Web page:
On Selection Sunday, one of the bigger talking points was how underseeded FAU seemed. The Owls entered the NCAA tournament with a 31-3 record and a top-30 ranking in most metrics. Yet they were given a 9-seed due to their lack of high-quality wins. But they went out, silenced the doubters and backed up the supporters. It took a last-second shot from Nick Boyd to beat Memphis in the first round before facing 16-seed Fairleigh Dickinson in the second round. FDU looked poised for a second straight stunner, but FAU pulled away late. Against a physical and defensive-minded Tennessee team in the Sweet 16, FAU was able to impose its will more than most teams had all season -- and then the Owls took down NCAA tournament star Markquis Nowell and Kansas State in the Elite Eight.
7. 2013 Wichita State Shockers (9-seed)
Until Saturday night, the Shockers were the only 9-seed to advance to the Final Four -- and it was a springboard for Gregg Marshall and Wichita State's 35-0 run to the NCAA tournament the following season. Not only did Wichita State beat a 1-seed, 2-seed and 8-seed on its way to the Final Four, it beat three of the top-12 teams at KenPom that season. The Shockers blew out Pittsburgh in the first round by 18 points, then knocked off top-seeded Gonzaga to advance to the Sweet 16. Once there, they took down an even bigger Cinderella in 13-seed La Salle before beating Ohio State in the Elite Eight.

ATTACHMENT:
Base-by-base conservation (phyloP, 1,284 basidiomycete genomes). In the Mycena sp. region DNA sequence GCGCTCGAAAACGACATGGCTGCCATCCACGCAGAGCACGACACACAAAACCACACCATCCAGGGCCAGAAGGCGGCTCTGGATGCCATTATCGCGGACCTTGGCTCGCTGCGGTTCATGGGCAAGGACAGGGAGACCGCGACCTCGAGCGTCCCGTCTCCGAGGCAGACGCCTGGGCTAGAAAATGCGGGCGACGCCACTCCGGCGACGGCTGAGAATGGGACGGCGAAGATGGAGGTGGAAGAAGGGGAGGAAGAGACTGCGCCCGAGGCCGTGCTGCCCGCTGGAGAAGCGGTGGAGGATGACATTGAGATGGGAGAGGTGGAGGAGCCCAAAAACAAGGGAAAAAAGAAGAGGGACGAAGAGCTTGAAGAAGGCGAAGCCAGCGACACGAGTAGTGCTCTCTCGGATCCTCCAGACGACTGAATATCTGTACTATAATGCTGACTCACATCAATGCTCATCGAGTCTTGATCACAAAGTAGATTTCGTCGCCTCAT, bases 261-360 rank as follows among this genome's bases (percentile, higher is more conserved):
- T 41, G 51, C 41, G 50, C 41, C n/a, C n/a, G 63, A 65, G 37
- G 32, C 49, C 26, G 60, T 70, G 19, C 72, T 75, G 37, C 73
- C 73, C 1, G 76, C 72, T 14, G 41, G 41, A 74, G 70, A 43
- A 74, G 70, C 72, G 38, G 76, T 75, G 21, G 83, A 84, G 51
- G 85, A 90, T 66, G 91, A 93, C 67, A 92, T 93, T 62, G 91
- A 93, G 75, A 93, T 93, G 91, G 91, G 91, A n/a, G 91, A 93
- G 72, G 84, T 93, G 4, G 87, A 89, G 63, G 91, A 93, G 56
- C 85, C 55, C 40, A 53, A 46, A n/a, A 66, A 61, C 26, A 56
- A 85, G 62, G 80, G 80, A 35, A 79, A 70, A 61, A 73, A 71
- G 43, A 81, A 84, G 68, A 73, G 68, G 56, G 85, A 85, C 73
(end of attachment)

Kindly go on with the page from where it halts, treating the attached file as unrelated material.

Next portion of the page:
6. 2016 Syracuse Orange (10-seed)